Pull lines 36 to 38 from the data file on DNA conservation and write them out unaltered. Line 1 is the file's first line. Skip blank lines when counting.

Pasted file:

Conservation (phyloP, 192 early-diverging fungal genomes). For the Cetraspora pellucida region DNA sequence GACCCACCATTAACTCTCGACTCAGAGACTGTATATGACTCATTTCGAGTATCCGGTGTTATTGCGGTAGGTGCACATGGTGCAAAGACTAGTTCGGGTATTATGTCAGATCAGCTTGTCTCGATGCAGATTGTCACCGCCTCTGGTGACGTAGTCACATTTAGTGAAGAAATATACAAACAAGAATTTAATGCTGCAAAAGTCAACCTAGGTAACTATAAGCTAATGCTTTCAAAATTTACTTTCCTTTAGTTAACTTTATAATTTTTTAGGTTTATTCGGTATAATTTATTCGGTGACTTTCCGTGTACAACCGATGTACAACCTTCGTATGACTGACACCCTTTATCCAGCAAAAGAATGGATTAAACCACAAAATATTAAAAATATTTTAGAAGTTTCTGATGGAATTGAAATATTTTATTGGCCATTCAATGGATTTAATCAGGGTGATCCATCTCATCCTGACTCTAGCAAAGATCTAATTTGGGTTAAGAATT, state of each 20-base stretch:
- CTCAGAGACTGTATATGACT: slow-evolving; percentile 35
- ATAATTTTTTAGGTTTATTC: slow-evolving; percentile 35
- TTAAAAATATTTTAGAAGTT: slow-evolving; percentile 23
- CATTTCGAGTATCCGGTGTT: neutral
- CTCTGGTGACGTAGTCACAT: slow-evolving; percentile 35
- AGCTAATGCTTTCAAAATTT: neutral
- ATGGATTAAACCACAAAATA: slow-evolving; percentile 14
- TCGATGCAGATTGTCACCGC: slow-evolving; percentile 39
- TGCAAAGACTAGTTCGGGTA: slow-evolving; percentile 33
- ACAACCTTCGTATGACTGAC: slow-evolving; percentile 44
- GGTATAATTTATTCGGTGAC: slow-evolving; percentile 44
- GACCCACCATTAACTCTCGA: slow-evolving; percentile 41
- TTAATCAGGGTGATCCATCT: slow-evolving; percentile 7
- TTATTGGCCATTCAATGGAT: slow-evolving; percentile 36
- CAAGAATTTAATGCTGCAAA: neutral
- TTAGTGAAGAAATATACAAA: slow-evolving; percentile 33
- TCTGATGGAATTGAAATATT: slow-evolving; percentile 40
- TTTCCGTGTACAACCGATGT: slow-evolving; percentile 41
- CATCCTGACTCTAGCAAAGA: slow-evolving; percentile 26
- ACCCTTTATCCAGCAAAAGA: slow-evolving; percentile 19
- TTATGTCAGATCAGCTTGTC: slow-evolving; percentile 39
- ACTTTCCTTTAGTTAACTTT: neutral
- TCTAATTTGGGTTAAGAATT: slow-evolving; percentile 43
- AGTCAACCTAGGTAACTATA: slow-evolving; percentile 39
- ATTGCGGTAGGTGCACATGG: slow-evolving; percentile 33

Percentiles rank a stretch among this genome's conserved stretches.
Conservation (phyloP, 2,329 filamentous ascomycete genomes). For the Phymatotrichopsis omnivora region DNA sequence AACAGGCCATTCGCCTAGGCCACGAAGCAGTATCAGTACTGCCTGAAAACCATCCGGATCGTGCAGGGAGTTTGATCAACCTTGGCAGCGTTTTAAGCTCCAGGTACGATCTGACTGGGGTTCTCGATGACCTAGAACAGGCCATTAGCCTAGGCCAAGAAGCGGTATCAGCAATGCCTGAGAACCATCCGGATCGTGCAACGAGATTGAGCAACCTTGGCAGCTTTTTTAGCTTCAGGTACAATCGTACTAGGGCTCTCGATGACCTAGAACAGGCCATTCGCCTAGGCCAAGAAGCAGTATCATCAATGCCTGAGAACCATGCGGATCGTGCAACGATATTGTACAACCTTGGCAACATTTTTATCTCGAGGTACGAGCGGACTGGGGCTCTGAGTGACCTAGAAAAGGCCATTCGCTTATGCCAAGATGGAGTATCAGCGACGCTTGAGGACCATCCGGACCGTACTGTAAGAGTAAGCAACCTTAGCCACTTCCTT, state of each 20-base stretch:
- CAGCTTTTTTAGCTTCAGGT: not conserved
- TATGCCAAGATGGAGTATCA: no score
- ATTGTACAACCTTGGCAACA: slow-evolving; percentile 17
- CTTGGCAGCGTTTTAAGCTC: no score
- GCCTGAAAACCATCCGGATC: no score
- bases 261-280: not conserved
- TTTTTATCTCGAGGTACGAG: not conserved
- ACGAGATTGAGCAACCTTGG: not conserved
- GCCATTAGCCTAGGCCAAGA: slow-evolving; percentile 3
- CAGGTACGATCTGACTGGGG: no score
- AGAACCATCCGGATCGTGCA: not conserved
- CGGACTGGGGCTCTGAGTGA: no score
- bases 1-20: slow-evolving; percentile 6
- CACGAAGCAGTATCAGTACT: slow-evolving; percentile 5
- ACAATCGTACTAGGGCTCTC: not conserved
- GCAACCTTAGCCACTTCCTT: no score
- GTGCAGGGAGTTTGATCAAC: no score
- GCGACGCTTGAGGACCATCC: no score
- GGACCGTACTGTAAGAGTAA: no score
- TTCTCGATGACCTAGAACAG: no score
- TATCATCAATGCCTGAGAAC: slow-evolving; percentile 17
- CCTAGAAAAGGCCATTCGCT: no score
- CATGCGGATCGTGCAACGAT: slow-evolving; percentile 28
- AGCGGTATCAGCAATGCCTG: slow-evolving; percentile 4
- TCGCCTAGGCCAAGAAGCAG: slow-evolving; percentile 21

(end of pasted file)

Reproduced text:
- ACGAGATTGAGCAACCTTGG: not conserved
- GCCATTAGCCTAGGCCAAGA: slow-evolving; percentile 3
- CAGGTACGATCTGACTGGGG: no score